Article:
Managing, designing, developing: A week as a systems engineer at Rohde & Schwarz

Systems engineering is used as an essential development method for implementing complex technical systems in large projects, and Rohde & Schwarz is no exception. And yet, describing the job of a systems engineer in one sentence is not at all easy. Always on the lookout for the most effective solution, our colleagues manage thousands of requirements, dependencies and interfaces and design intelligent systems for our customers. Our colleague Raphael is one of them. He studied electrical engineering with a focus on communications systems and has been working at Rohde & Schwarz in Hamburg since the beginning of 2022. We accompanied him for a week.

Systems Engineer Raphael

"The most important part of my job is breaking down large, complex problems into small manageable problems and solving them either independently or with the help of specialists."

Raphael, Systems Engineer in the field of Navy

Monday: New week, new requirements

The new week starts for Raphael with news from the customer: The shipyard for which he and his team are developing a communications system has provided feedback with change requests to the current technical design. Raphael looks at the feedback and checks what the implications are. He then prepares a response to the customer. Some points he can answer himself, for others he needs input from specialists: "In order to be able to evaluate in detail whether the customer's requirements are still met with the desired changes, I set up meetings with specialized colleagues." This is where the biggest challenge of Raphael's job already becomes apparent: Large amounts of information from all specialist disciplines have to be evaluated, interpreted and assigned to the relevant stakeholders.

Tuesday: Experts among themselves

At the meeting with an HF specialist, Raphael presents the changes requested by the shipyard. The two discuss all aspects of the request to analyze the technical design implications in detail. "Some points my colleague can answer, but one point is cross-subsystem and needs to be evaluated and classified separately," Raphael explains. To clarify this last point, he organizes a follow-up meeting with other specialists. It is not uncommon for experts to be consulted again and again in the course of the process: "As a generalist who holds the reins across systems, I am constantly accessing the specialist knowledge of colleagues," says the systems engineer. Teamwork is essential in this job, too.

Raphael at his work desk
As a Systems Engineer, Raphael makes sure the customer gets what they need.

Wednesday: The importance of standards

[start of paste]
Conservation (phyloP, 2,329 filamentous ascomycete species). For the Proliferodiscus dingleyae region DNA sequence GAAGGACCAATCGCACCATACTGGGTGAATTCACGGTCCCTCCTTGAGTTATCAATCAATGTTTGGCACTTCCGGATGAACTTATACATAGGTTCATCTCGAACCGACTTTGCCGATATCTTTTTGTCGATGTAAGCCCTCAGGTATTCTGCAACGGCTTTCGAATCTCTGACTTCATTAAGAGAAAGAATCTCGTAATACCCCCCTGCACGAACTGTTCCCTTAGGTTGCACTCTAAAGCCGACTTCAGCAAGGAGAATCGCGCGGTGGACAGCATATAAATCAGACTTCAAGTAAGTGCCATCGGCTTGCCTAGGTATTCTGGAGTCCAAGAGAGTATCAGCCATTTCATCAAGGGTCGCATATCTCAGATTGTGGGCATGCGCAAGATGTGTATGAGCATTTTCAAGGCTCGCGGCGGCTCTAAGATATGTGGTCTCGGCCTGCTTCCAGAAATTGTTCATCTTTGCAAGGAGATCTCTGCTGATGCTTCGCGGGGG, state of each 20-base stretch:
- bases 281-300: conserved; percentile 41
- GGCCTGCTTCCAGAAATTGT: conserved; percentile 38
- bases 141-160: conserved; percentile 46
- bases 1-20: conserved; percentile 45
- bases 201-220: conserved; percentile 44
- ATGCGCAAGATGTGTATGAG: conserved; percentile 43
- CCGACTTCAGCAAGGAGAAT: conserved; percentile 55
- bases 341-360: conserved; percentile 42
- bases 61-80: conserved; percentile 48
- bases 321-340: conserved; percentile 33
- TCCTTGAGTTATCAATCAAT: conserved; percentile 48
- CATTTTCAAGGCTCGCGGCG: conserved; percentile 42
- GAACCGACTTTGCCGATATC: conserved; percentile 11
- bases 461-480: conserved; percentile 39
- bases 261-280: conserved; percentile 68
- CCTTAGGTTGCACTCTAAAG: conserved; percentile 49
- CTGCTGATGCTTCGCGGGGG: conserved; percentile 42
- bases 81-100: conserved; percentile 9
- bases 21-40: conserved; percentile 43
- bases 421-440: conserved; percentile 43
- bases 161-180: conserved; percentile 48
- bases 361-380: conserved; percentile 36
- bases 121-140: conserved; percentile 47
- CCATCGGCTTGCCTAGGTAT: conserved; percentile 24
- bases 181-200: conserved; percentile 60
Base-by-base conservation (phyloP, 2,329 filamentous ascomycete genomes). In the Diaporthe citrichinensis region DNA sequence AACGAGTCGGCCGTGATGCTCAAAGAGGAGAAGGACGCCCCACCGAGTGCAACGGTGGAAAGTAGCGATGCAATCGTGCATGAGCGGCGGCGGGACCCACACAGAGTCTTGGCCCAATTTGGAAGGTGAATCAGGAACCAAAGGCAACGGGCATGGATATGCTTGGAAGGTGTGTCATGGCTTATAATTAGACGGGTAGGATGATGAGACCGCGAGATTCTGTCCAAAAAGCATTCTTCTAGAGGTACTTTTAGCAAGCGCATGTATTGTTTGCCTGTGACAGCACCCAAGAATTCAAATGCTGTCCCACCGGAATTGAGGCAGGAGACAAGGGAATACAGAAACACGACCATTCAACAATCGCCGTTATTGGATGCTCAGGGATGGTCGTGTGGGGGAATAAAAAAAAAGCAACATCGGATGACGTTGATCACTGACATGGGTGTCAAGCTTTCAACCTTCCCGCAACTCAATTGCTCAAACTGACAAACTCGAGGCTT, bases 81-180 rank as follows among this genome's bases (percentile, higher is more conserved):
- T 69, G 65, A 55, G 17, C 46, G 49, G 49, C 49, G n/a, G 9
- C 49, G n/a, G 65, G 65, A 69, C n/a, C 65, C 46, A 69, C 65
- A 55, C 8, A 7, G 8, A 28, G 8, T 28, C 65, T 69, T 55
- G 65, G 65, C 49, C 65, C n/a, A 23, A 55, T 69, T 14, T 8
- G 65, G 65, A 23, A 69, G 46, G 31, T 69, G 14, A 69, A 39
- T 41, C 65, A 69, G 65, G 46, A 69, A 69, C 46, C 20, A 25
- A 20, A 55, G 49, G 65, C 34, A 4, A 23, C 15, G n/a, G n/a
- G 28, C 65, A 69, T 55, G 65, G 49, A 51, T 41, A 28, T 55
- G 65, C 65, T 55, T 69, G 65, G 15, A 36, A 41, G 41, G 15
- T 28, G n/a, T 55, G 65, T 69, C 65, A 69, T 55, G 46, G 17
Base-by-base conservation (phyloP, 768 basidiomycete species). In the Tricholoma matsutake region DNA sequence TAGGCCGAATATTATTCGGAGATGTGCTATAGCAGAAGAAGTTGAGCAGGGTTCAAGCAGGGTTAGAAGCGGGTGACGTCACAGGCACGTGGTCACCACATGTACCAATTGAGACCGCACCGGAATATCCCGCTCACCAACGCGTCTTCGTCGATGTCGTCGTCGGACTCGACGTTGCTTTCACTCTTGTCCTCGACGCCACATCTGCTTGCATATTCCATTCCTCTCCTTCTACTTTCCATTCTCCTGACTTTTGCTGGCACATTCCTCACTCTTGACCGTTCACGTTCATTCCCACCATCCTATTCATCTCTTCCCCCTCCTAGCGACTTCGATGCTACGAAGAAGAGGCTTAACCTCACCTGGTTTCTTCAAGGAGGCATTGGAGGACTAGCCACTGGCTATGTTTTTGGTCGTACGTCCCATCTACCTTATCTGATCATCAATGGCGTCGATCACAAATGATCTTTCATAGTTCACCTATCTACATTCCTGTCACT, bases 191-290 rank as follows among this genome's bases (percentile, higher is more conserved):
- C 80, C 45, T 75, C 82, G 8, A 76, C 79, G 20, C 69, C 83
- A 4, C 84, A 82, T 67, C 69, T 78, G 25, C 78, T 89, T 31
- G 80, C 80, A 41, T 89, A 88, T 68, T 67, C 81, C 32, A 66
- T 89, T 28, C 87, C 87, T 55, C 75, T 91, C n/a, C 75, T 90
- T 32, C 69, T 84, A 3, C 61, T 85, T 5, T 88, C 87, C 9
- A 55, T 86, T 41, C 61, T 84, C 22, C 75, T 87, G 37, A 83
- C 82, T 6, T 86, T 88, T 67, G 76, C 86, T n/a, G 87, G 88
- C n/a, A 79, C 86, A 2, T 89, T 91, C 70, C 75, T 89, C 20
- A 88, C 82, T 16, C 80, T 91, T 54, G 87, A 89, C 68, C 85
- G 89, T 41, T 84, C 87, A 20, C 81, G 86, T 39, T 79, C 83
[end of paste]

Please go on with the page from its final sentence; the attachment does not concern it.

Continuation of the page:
Today, Raphael has one thing on his agenda above all else: Deep diving into standards and guidelines that are demanded by the client and legislator. They contain specifications that have an influence on the technical implementation, but also on the processes to be used. For example, transmission protocols, functions, but also more abstract properties are required. Raphael keeps track of this, too: "I read a lot, ask publishing organizations if necessary, and support colleagues in efficient implementation." Staying up to date on standards is important for working with customers and finding the optimal solution. At least as important: to continue training on a regular basis. "The fact that you are always supported in your training efforts is something I particularly appreciate at Rohde & Schwarz. But I can also learn from my expert colleagues every day - knowledge is always shared in my team," Raphael is happy to say.

Thursday: Requirements engineering as a central task

The most important item on the agenda this Thursday is a follow-up meeting with two other specialists who are to evaluate the customer's change requests from a cross-subsystem perspective. The meeting is informative and Raphael now knows: a cable diameter must be adjusted. But what he also knows: this adjustment will violate one of the requirements specified by the customer. "In such a case, it's my job to convince the customer that the function and performance he originally wanted can be achieved without this requirement," says Raphael. The fact that the customer and the client do not always agree on the implementation of systems is a regular occurrence, and so it is part of the daily routine of a systems engineer to examine the facts in detail as part of requirements engineering and to be able to substantiate recommendations with valid arguments.

Naval Security
Developing complex systems from thousands of products is just one of the many challenges our systems engineers face.

Friday: Always looking for the best solution

Now that Raphael has examined the change requests from the shipyard in detail and obtained expert opinions, he can finally formulate a well-founded response to the customer. Before he sends it off, it is checked by his colleague - in line with the dual control principle. Raphael explains, "We didn't accept all the feedback from the shipyard, and the response describes what those points are and why we have a different view of them there - always in terms of the desired function, of course." His broad know-how and holistic view of the development process enable Raphael to always find the best possible solution to his customers' problems. He is particularly pleased that he is able to perform such a varied job as a systems engineer at Rohde & Schwarz: "All electrical engineers who have anything to do with communications will have a Rohde & Schwarz instrument in their hands at one time or another. This name stands for tradition, state-of-the-art technology and quality. Playing my part in this fills me with pride."